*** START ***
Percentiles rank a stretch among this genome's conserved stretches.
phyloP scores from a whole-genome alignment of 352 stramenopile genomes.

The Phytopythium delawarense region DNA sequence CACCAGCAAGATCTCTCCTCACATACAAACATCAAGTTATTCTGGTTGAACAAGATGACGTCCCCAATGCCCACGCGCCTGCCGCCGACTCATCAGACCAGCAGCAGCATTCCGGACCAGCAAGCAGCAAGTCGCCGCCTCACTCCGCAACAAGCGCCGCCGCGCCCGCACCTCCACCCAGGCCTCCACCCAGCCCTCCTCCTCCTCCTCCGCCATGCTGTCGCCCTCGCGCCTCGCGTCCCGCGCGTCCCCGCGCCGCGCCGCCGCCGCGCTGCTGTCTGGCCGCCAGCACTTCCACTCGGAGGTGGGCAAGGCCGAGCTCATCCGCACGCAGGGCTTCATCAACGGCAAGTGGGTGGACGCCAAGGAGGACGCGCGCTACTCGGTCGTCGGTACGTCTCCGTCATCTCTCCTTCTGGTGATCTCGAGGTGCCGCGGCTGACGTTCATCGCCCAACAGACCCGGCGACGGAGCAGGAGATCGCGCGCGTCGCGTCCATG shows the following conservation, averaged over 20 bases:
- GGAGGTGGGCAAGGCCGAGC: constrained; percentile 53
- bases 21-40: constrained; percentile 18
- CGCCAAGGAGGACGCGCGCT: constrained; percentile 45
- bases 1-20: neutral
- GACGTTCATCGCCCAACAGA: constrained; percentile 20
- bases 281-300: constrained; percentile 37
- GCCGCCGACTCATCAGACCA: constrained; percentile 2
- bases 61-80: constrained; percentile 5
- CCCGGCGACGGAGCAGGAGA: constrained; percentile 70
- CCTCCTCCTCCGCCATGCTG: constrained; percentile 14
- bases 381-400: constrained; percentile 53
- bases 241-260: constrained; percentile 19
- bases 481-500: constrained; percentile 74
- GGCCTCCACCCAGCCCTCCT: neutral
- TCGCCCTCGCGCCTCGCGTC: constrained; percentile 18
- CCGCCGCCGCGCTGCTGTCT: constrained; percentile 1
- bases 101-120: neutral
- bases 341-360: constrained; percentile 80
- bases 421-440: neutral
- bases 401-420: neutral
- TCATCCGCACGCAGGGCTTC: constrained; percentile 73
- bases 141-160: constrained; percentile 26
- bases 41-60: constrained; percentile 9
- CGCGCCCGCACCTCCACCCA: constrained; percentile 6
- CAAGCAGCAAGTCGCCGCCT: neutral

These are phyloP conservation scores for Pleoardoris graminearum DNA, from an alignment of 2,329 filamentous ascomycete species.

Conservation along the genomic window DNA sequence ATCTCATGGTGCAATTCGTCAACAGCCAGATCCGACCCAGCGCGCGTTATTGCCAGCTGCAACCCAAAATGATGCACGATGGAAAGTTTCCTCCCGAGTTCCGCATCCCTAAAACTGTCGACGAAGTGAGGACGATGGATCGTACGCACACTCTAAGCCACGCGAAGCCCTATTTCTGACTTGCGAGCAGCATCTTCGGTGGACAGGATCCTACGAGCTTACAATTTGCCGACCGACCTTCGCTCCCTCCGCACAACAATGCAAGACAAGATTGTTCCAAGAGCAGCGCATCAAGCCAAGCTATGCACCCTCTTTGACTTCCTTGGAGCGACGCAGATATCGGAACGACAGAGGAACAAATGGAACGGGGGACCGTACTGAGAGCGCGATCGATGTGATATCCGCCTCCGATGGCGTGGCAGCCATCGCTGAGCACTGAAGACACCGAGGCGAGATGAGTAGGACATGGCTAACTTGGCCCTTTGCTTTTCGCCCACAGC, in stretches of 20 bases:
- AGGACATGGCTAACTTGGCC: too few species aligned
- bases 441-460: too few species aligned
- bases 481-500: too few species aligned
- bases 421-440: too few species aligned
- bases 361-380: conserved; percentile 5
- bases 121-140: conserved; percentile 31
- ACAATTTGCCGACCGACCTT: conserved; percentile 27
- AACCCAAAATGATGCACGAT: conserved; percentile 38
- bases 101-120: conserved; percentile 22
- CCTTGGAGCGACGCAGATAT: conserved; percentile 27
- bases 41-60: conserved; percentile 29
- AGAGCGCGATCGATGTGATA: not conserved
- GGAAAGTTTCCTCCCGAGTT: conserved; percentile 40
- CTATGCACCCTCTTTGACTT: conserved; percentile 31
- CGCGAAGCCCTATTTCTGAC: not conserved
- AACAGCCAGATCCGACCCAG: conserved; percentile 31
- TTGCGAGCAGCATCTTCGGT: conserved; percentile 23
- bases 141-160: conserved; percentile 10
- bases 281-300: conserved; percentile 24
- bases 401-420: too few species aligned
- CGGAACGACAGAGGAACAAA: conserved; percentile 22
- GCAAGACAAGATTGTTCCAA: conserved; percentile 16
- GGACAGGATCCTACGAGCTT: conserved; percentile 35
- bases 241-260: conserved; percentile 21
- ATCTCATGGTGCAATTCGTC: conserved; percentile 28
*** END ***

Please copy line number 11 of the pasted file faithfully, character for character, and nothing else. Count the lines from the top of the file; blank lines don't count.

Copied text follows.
- bases 61-80: constrained; percentile 5